Emmett Corcoran, Roscommon South Leitrim By-election candidate, has expressed concern about the financial pressure that farmers in Roscommon and Leitrim are under. Mr. Corcoran said that he has spoken to several farmers recently who are struggling to make ends meet and do not see a future for themselves in farming.
Emmett believes that many young farmers who may want to take over family farms will have to change the model of farming that currently operates for them to survive financially. Whether we like it or not subsidies and grants to underpin farm income will not exist for much longer, and our dependence on EU funding makes us vulnerable.
Emmett asserted that “Naturally we need to do everything to ensure the longevity of agriculture supports, but we must prepare for every eventuality. It seems obvious that European policy is moving away from supporting small farmers, if we don't face realities we could see the end of the small farmer and no-one wants that as the small and medium sized farmer has traditionally been the back-bone of our rural economies.”
Emmett believes that farmers need to prepare for the future and he believes we can learn from what happened to New Zealand in the 1980’s. At that time traditional markets dried up for New Zealand farmers and they had to fall back on their own ingenuity and financial skills to survive. Those farms that survived had to share resources with other farmers.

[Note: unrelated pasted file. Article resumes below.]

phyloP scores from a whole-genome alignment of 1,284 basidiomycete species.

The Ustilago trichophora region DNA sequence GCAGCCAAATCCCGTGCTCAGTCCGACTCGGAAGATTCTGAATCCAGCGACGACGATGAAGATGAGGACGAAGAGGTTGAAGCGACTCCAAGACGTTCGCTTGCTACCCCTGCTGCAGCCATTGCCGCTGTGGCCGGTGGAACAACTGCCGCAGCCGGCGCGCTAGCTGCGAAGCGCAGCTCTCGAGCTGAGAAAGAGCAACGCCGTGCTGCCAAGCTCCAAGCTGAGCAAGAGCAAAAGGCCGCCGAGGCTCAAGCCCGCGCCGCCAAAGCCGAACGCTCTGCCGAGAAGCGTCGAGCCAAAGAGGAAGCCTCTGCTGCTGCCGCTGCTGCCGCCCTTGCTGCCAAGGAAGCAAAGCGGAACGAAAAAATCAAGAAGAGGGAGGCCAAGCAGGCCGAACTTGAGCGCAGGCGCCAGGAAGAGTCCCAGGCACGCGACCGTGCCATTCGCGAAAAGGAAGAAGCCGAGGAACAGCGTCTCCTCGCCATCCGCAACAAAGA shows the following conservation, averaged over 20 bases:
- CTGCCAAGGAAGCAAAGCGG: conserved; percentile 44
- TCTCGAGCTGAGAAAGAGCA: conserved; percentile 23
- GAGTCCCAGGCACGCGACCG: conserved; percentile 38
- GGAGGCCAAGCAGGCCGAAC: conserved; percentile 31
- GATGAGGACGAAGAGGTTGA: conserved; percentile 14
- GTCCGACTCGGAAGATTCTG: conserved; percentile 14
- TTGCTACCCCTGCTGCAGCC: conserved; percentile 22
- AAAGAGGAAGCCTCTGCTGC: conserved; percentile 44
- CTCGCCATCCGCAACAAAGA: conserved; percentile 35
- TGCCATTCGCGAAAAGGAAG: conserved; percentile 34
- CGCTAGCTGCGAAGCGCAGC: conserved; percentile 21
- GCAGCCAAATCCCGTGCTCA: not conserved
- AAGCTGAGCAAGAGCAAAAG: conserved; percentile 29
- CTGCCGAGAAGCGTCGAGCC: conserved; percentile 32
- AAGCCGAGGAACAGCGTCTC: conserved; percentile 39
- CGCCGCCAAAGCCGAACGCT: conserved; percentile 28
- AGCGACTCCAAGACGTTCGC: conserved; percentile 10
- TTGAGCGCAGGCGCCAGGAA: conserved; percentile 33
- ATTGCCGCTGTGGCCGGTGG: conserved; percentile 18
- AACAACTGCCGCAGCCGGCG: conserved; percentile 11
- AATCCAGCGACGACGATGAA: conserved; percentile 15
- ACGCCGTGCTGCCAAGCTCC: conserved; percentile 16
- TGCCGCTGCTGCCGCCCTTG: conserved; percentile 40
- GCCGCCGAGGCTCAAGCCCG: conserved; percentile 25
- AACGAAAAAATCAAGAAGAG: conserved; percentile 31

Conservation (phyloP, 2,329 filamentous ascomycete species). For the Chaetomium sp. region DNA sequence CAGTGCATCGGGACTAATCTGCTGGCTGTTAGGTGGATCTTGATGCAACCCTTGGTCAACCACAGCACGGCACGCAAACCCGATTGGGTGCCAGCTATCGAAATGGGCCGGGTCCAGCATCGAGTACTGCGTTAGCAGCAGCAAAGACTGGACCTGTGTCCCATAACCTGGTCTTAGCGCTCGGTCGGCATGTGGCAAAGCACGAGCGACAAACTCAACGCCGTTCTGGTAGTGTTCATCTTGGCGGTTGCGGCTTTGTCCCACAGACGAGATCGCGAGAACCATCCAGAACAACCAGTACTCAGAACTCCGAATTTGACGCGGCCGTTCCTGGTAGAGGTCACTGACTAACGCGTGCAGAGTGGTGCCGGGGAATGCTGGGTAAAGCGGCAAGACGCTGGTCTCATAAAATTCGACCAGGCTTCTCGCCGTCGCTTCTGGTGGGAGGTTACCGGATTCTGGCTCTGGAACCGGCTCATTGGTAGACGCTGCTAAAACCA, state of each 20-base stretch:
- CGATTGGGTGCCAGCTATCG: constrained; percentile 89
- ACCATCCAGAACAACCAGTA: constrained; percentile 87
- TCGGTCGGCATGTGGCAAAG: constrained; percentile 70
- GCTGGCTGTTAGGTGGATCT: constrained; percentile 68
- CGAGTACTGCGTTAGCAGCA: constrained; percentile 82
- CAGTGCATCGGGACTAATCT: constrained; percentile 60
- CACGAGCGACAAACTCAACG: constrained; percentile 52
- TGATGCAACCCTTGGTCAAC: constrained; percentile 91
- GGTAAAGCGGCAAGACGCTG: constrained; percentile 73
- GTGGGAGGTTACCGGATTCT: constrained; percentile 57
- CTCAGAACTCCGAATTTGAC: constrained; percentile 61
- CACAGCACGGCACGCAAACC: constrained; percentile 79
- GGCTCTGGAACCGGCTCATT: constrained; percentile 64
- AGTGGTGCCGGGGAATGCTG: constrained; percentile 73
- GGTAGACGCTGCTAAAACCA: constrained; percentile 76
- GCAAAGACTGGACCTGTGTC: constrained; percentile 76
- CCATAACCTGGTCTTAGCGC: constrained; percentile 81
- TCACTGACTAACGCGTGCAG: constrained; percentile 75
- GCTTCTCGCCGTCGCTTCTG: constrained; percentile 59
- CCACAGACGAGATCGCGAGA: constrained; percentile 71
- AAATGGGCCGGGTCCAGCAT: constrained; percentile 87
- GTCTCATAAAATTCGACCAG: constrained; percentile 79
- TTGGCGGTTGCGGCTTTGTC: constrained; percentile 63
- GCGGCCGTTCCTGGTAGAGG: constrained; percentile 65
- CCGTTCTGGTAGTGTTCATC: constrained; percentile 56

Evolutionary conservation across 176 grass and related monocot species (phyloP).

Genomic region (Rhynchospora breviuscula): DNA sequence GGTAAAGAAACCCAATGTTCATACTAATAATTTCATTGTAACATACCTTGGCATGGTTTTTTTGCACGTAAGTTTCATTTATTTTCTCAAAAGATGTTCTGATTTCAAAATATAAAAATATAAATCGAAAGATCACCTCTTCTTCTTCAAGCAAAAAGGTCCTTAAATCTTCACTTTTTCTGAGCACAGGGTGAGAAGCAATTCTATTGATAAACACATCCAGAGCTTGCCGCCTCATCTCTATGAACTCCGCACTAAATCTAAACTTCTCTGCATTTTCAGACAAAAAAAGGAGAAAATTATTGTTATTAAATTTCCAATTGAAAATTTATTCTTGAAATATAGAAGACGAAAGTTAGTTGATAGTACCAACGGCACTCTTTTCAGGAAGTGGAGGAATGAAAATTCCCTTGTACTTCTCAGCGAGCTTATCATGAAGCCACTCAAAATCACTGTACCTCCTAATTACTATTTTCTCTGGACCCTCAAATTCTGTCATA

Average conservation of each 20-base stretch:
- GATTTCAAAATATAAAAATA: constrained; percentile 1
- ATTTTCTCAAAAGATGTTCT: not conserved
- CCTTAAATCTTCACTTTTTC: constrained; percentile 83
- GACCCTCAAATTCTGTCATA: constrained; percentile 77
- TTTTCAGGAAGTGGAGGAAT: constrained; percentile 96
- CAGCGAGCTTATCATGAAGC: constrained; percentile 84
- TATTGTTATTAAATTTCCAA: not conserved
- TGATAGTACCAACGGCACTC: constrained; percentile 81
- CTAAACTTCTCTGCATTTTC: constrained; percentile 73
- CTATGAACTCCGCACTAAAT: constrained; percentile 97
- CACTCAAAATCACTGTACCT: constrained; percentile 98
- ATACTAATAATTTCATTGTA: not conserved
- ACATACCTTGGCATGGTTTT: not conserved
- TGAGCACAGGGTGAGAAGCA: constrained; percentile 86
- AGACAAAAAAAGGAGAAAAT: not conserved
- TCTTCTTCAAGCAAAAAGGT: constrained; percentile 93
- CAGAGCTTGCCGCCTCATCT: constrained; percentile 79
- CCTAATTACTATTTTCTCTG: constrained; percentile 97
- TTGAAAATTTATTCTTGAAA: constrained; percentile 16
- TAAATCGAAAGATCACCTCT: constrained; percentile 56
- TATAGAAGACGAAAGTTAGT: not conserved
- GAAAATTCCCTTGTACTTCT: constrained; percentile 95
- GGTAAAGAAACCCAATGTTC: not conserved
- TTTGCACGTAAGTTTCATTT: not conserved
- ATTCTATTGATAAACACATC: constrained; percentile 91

Emmett notes that in the August issue of the Irish Farmers Monthly an Irish farmer who lives in New Zealand said that amalgamation and consolidation has to be the norm for Irish farmers in the future. The farmer said that it is effectively twice the cost to run two milking parlours for eighty cows than running just one.
Ireland needs a range of support structures for farmers who want to convert their farm to a new enterprise because it is potentially more profitable. Farmers who start something new and are prepared to take a risk should receive financial support and advice from government departments on how to innovate and diversify efficiently.
Emmett said that there needs to be free financial advice, and natural incentives for young farming entrepreneurs who are preparing new business plans. As well there needs to be knowledge hubs where farmers can collect information about new farming possibilities. Emmett has been struck by the number of private conversations he has had with farmers who are considering ventures such as forestry, horticulture and bee keeping, as a means of creating a sustainable future for their farms.
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